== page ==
Black Sesame Ice Cream

Black Sesame Gelato

My friend Kumi (from Japan!) called this authentic (holy smokes!). She said, “I feel this is what stores buy in Japan, then they dilute it with milk and resell to the customer to make money. Now it’s like I get to eat the stock.” Yep, it’s that intense. Real deal or bust.

There’s one whole cup of toasted black sesame seeds in here. Which, incidentally, is terrific for your hair.

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I’ve also discovered that whipped cream makes home-churned ice cream and gelato freeze just a little less rock-hard and soften better after a night in the freezer. If we can’t all afford industrial ice cream makers that aerate the ice cream as it churns, why not just do it by hand? (By hand, I mean a hand mixer.)

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There’s another secret. Almost all black sesame flavored things in China have a spoonful of peanut powder in them. It’s the espresso + chocolate combo of Asian desserts. Just as espresso powder enhances the chocolatey-ness of chocolate cake, peanut powder enhances the sesamey-ness of anything made with sesame paste, cutting the bitterness and increasing the toastiness. We add peanut powder or peanut butter to everything from sweet tangyuan filling to sesame noodles. Sometimes, in tangyuan filling, you can even see specks of ground peanuts.

To this black sesame ice cream, I’ve added an invisible but potent tablespoon of PBfit Peanut Butter Powder. Peanut butter in powdered form is the latest craze, so you shouldn’t have any trouble finding it in grocery stores. You can also find “ground peanut powder” in Asian groceries, and it’ll probably be a whole lot cheaper.

Black Sesame Ice Cream

Black Sesame Gelato

Prep Time: 45 minutes

Cook Time: 15 minutes

Yield: About 1 quart + a small bowl

Black Sesame Gelato


1 cup black sesame seeds
1 tablespoon peanut butter powder (I used PBFit. You can also use 1 tablespoon of peanut butter)
2 cups whole milk
2 and 1/2 tablespoons (15 grams) Thai white rice flour
1/4 teaspoon salt (Himalayan pink or sea salt)
2/3 cup natural cane sugar
1 and 1/2 cups heavy cream, very cold
1 tablespoon vodka (optional, helps prevent ice crystals)


  1. Freeze your ice cream bowl for at least 24 hours. Sometimes I just leave it in the freezer for a week.
  2. Grind the black sesame seeds. I prefer a spice/coffee grinder and do it in 3 batches, but you can also use a food processor or powerful blender.
  3. Put the ground sesame seeds in a heavy bottomed skillet over medium-low heat and toast, stirring frequently, until you begin to smell a nutty aroma (5-10 minutes). Transfer to a bowl.
  4. Blend the whole milk with the peanut butter powder and Thai white rice flour, then pour into a medium pot and add the black sesame powder. Cook over medium-high heat, stirring constantly, until the mixture thickens. Remove from heat and pour through a fine mesh strainer into a large bowl. Use a spoon to scape and press the mixture through the strainer. You should only have a little bit of coarse sesame grounds left in the strainer at the end of this process, no more than a few tablespoons.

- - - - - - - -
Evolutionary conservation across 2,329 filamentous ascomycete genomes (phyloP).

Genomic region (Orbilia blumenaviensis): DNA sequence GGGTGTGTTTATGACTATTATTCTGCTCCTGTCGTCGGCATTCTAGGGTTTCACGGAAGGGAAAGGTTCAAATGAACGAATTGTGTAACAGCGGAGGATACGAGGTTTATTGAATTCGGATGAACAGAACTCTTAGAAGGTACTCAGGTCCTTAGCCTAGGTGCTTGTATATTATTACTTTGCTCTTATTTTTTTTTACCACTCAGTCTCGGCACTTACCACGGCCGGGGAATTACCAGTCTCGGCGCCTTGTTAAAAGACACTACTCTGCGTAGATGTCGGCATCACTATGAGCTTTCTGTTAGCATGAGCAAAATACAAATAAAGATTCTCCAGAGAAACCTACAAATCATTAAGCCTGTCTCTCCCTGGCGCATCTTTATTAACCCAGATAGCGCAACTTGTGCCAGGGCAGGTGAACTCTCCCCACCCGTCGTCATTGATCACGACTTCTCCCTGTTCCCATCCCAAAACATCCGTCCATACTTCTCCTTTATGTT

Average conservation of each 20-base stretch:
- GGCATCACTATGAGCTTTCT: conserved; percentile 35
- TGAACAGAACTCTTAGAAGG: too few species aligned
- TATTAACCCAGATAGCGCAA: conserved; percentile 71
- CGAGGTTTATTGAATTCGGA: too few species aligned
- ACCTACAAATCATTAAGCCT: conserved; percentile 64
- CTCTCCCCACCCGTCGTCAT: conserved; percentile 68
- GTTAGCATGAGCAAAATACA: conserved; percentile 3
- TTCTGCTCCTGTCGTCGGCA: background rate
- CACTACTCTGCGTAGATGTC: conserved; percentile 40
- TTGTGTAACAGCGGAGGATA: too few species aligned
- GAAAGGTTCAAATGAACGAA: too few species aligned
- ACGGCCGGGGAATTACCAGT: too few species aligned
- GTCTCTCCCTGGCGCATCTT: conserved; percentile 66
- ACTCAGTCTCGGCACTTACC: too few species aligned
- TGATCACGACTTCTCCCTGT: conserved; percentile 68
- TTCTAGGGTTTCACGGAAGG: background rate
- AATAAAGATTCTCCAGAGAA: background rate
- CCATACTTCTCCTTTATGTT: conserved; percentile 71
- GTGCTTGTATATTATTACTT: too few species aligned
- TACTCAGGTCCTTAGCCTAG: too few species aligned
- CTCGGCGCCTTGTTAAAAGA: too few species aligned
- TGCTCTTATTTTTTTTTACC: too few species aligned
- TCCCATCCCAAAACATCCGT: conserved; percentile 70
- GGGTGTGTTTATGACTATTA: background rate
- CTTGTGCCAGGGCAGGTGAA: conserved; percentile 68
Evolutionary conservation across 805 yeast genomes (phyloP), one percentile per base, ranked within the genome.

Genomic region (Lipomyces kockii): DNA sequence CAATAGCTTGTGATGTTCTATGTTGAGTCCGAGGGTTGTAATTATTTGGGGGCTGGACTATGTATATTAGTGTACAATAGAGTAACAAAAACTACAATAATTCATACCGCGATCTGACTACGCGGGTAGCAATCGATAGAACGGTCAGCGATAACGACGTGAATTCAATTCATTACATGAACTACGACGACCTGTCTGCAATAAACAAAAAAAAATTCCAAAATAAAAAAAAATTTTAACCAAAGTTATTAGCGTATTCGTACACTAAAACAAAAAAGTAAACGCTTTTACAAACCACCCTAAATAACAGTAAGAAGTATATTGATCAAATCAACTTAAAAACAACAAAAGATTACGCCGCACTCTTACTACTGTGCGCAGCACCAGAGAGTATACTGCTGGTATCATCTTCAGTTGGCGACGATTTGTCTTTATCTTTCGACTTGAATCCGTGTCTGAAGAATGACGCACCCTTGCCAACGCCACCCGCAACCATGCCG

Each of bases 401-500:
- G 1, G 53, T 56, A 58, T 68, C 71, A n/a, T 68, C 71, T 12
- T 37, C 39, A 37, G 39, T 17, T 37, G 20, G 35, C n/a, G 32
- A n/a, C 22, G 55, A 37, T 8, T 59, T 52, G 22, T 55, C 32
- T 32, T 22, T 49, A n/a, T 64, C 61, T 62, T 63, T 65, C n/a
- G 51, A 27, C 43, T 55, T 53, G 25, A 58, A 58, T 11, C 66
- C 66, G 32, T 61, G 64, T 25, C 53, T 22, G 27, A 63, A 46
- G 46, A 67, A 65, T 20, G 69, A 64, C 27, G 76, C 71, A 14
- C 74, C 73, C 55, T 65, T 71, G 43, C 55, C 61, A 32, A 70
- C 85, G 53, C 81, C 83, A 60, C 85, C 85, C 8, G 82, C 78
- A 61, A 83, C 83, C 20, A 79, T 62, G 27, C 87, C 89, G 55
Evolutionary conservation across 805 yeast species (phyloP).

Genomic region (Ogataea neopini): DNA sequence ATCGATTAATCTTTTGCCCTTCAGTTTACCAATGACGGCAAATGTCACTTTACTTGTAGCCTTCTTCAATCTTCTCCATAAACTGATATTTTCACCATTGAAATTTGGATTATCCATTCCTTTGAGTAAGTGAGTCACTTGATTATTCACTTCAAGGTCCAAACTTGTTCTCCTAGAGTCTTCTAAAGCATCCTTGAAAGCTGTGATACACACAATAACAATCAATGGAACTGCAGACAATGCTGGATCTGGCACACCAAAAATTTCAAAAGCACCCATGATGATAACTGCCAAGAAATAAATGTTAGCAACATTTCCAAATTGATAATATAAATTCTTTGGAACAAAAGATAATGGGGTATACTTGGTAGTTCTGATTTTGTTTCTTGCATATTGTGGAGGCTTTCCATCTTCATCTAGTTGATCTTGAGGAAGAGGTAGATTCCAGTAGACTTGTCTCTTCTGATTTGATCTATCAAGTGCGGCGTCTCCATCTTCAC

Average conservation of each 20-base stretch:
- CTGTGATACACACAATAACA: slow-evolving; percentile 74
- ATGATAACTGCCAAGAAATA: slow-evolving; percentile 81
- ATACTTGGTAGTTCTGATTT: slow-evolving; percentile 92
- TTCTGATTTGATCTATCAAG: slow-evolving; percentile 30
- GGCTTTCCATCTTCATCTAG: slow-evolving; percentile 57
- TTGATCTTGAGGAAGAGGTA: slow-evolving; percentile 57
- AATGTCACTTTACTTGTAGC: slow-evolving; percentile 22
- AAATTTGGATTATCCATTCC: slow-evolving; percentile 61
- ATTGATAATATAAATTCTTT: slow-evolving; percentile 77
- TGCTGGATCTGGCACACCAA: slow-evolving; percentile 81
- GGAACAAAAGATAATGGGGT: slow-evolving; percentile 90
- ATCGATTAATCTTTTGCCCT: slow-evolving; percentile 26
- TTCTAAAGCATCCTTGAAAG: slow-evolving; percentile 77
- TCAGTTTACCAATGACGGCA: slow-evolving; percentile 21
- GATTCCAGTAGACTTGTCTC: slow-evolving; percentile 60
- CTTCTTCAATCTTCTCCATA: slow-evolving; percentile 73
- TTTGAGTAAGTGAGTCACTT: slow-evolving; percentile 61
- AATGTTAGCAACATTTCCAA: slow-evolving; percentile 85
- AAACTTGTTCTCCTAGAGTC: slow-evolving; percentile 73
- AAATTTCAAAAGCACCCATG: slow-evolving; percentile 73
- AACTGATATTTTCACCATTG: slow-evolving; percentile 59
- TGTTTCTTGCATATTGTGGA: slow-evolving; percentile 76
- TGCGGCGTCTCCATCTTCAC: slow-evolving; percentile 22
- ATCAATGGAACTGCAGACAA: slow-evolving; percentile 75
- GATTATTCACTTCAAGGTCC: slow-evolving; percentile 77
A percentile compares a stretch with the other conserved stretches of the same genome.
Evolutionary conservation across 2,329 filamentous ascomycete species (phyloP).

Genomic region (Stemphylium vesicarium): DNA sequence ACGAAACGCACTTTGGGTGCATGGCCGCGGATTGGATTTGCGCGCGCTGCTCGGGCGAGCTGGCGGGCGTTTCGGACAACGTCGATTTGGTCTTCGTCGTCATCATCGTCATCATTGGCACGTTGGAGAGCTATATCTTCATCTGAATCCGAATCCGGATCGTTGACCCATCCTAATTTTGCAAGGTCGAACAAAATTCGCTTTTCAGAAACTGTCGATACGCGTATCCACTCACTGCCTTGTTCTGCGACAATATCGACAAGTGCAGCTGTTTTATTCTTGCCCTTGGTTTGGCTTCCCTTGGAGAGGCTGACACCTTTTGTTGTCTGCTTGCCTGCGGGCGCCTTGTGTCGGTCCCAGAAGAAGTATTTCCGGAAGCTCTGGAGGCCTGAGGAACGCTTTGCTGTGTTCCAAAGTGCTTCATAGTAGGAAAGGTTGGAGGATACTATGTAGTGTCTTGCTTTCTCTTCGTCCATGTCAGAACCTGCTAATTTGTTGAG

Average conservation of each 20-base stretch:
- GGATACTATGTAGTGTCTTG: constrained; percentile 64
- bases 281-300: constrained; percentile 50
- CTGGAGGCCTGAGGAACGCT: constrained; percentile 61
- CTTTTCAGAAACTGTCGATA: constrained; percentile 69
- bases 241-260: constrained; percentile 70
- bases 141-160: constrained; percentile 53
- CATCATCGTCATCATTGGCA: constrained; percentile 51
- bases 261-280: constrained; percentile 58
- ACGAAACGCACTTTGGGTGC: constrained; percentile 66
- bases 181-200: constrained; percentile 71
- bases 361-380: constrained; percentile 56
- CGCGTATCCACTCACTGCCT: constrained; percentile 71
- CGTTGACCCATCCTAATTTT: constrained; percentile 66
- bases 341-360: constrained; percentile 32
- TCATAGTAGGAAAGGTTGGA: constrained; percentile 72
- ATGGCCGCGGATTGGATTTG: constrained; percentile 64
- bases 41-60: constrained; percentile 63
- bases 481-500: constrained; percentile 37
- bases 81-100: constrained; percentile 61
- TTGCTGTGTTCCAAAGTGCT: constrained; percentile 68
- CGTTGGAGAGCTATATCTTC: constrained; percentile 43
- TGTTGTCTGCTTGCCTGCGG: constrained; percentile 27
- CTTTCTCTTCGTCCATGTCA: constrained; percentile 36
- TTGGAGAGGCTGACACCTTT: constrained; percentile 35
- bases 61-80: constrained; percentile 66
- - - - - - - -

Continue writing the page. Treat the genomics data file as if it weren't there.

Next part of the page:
5. Stir the salt and sugar into the mixture. Cover the bowl and let the mixture cool, then chill it overnight in the fridge.
  6. When you are ready to churn your gelato, whip the heavy cream until soft peaks form. If the weather is hot, it helps to refrigerate the bowl until it's cold before doing this.
  7. Fold a little whipped cream into the black sesame paste to loosen it up, then fold in the rest in a few batches.
  8. Churn the gelato in your ice cream maker, then eat immediately and freeze the rest.
  9. Once frozen for longer than 4 hours, let the gelato soften at room temperature for 10 minutes before scooping. Sometimes mixing in a dash of milk makes it creamier.

Comments 6

  1. Elizabeth

    Thanks for sharing this recipe! There’s a gelato place where I live that does a life-changing black sesame gelato, but a girl can only afford so many $5 scoops. Thrilled to try out your recipe. I’m curious about 2 things – 1) what purpose does the Thai rice flour serve (basically what do I lose if I don’t have any), and 2) can you taste the vodka? I think I’d rather have ice crystals than alcohol flavor, but I guess for this question I can always just try it out and see 🙂

    Also, I love the background that peanut flour is often added because I’ve always thought the sesame gelato had a hint of PB flavor (which, lest there be any doubt, is completely awesome).

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      Hi Elizabeth! Thai rice flour thickens the mixture, and it’s recommended by Alice Medrich for its neutral flavor. This mixture is already really thick though, so you might be able to leave it out! Or you could use cornstarch – I’m not sure of the exact substitution, but 1-2 tablespoons (8-16 grams) should work. You can’t taste the vodka at all, but you can leave it out, especially if you plan on eating this freshly churned 🙂

  2. Elizabeth Resnick

    This is gorgeous!!! Discovered your site from a link on Mark’s Daily Apple. I rarely make desserts…I’m much more likely to just eat a bit of chocolate. But might have to try this. Always heard black sesame was great for your hair…I’m all about foods that help you look great!

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